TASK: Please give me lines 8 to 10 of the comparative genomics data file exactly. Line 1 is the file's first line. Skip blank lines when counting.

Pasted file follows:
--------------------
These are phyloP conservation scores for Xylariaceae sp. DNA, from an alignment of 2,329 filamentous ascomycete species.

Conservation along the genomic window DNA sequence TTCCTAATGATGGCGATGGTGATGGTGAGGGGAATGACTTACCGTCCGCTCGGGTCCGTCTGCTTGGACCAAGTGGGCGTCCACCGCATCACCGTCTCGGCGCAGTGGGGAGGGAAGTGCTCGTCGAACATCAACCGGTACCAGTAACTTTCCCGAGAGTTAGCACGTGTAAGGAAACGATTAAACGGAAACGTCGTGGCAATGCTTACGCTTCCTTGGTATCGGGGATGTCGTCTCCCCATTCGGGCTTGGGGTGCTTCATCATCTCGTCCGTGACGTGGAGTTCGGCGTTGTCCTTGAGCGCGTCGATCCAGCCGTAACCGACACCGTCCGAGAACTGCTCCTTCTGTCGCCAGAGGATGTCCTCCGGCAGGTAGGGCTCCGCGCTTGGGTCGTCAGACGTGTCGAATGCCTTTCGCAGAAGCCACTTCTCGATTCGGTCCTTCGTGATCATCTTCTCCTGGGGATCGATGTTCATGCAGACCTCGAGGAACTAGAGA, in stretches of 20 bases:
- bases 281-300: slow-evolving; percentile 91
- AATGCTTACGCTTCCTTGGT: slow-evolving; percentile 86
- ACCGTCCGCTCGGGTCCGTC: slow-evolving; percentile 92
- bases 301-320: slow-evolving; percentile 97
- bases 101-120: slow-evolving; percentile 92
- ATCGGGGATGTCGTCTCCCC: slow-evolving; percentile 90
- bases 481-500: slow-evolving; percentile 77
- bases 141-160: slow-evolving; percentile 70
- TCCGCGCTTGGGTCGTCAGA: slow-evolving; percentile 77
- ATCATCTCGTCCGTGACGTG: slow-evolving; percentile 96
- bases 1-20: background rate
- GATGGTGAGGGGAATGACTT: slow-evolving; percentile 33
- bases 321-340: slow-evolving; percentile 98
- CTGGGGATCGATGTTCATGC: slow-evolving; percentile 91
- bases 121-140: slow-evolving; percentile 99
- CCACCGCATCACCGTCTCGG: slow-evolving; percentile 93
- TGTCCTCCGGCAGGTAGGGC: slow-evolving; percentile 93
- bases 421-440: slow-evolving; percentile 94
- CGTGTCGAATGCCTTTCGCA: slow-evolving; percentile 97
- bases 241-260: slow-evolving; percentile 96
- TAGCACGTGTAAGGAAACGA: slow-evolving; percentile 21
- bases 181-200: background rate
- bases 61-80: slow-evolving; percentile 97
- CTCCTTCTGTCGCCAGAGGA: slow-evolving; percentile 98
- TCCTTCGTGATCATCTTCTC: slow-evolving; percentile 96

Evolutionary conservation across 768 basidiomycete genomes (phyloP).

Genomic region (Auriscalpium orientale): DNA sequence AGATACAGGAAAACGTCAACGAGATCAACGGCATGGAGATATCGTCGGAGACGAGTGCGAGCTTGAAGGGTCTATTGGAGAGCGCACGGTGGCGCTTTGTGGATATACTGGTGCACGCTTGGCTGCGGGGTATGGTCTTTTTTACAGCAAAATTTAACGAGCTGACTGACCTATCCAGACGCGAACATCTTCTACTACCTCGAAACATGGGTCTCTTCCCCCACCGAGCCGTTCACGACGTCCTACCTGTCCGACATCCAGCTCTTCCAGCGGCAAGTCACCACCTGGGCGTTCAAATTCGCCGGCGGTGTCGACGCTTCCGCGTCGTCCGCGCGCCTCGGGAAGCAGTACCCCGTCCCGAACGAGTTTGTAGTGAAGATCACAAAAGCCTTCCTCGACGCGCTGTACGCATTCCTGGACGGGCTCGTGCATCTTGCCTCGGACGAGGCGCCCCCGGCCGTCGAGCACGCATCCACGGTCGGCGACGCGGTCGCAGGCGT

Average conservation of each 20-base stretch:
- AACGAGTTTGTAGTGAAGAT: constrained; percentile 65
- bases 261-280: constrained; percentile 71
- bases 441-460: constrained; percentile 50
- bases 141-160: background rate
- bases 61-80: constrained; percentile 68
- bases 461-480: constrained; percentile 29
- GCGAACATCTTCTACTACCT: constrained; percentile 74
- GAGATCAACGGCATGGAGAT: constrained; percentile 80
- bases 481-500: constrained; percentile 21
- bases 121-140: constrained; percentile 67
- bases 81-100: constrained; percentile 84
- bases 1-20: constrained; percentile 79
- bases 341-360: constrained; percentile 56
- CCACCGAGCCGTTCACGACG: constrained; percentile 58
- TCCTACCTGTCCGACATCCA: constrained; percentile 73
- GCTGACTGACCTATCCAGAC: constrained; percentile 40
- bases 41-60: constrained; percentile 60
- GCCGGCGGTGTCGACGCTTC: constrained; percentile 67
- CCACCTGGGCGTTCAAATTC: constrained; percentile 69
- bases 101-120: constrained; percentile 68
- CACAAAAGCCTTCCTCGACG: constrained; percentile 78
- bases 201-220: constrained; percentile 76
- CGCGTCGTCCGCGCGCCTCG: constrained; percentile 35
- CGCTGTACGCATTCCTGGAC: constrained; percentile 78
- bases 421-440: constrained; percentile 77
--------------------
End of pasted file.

- ATCGGGGATGTCGTCTCCCC: slow-evolving; percentile 90
- bases 481-500: slow-evolving; percentile 77
- bases 141-160: slow-evolving; percentile 70